Pythium Root Rot
Pythium root rot is a persistent problem in areas that are poorly drained or over-irrigated. The disease can also occur in well-drained areas following extended periods of rainfall. Pythium root rot can occur at any time of the year as long as the soil remains saturated for several days or weeks. From a distance, symptoms are orange or yellow and usually appear in irregular patterns, but occasionally develop in spots or distinct patches. Symptoms of Pythium root rot may spread in drainage patterns during periods of heavy rainfall. On individual plants, the crowns, roots, rhizomes, and/or stolons will appear dark and greasy. The depth and density of roots will be drastically reduced in affected areas.
There are many species of Pythium that have the ability to cause root rot of turfgrasses. As a result, Pythium root rot can develop at any time during the growing season if the soil remains saturated for prolonged periods. Poor surface or subsurface drainage, over-irrigation, heavy rainfalls, and excessive thatch and organic matter accumulation are the most common factors that lead to a Pythium root rot outbreak.
Avoid establishing turfgrasses in poorly drained areas that remain saturated for extended periods. Golf course putting greens must be aerified and topdressed regularly to control thatch and reduce organic matter accumulation. In general, 15% to 20% of the putting green surface area should be impacted by hollow-tine aerification annually, and 5000 lbs. of topdressing should be applied per 1000 ft2 each year. Pruning or removal of trees surrounding putting greens to increase sunlight penetration and air movement will reduce Pythium root rot activity. Installation of high-powered fans will also help to alleviate the problem where air movement is restricted. For golf course putting greens with poor internal drainage, reconstruction is the only practical long-term solution for Pythium root rot.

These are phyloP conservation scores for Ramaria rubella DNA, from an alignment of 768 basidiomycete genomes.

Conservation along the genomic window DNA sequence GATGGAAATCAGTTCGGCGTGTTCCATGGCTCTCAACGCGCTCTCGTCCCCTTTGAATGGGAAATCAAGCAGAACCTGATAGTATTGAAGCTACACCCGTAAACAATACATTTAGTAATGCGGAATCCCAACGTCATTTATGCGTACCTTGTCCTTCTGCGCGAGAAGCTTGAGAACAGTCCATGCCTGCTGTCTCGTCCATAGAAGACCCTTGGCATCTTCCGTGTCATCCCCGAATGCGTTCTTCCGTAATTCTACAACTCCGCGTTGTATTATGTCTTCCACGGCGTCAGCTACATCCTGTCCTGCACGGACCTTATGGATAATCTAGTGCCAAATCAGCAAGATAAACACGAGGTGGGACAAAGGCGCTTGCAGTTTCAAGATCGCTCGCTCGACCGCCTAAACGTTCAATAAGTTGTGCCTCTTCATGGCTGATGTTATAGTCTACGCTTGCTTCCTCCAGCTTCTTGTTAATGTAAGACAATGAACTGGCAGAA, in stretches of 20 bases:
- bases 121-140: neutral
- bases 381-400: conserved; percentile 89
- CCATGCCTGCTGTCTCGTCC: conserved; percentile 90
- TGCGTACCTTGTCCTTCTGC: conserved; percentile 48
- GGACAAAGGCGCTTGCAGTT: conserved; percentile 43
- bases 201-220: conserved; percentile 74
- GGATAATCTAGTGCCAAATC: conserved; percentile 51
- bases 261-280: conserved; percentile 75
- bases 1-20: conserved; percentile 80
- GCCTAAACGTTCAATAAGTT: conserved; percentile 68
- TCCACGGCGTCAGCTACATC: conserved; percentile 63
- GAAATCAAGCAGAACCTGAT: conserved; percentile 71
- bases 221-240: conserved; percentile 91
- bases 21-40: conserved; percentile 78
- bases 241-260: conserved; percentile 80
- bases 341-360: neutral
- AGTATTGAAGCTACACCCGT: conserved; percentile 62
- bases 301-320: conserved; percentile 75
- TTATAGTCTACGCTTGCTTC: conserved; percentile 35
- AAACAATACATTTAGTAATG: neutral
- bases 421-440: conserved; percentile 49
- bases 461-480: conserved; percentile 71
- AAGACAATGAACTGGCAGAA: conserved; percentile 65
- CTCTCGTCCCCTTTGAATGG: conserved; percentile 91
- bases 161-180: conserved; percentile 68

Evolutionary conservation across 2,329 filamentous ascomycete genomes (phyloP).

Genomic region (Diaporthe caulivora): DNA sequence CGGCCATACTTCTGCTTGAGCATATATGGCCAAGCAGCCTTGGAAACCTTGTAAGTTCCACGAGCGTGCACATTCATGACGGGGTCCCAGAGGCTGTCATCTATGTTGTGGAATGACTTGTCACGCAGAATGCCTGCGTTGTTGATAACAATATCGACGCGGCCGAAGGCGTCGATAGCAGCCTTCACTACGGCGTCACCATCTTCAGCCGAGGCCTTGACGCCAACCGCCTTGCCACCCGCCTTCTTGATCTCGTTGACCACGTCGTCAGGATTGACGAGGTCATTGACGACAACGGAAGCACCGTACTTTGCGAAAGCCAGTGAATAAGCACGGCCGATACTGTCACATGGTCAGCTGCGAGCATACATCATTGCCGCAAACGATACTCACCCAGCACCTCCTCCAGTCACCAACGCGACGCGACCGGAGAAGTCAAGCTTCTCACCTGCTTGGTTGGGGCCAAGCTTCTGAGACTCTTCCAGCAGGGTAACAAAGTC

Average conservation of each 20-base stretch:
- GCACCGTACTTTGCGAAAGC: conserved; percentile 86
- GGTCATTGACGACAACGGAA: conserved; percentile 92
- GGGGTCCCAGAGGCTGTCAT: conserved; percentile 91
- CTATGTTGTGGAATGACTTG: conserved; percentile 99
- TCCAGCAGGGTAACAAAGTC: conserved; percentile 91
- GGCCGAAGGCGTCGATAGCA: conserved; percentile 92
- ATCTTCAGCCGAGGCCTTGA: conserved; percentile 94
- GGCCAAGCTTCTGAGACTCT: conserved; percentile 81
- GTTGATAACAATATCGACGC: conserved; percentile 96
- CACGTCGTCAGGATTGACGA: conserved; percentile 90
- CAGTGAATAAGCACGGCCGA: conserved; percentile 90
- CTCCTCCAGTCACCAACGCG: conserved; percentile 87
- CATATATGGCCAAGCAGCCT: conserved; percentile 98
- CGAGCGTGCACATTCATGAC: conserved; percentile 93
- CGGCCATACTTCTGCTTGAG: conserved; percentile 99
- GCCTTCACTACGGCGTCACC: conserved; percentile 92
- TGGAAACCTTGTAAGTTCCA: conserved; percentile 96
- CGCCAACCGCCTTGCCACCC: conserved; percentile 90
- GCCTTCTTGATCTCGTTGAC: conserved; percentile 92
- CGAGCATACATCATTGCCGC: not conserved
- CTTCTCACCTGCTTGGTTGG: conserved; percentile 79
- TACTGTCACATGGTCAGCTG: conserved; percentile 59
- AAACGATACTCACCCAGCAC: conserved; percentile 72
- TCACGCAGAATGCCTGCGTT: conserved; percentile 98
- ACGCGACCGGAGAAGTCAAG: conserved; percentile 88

Little is known about the relative efficacy of fungicides for Pythium root rot control. Where this disease has been a persistent problem, apply cyazofamid, mefenoxam, or propamocarb every 14 to 21 days during the growing season or when rainfall occurs for 2 to 3 consecutive days. For curative applications, first apply ethazole then follow with an application of cyazofamid, mefenoxam, or propamocarb 2 to 3 days later. To minimize the potential for foliar burn, ethazole must be watered-in immediately after application with at least 1/8” of water. Other fungicides should also be watered-in to drive the active ingredient into the root zone where the Pythium root rot pathogens are most active.
2 Apply fungicides in 2 to 5 gallons of water per 1,000 square feet according to label directions. Use lower rates for preventive and higher rates for curative applications.
3 Use shorter intervals when conditions are very favorable for disease.
* Products marked with an asterisk are not labeled for home lawn use.
++++ = excellent control when conditions are highly favorable for disease development
+++ = good control when disease pressure is high, excellent control when disease pressure is moderate
++ = good control when disease pressure is moderate, excellent control when disease pressure is low
+ = good control when disease pressure is low
? = not rated due to insufficient data
Low = Rotate to different chemical class after 3-4 applications; tank mixing not necessary
Medium = Rotate to different chemical class after 1-2 applications; tank-mixing with low or medium risk product recommended
High = Rotate to different chemical class after EVERY application; tank-mix with low or medium risk product for EVERY application
? = not rated due to insufficient data
Months with symptoms
irregular distribution across turf stand
Foliar symptoms location/shape
dieback from leaf tip, blighting of entire leaves
Foliar symptoms color
tan, yellow, orange
roots, stolons, rhizomes, and/or crowns dark brown or black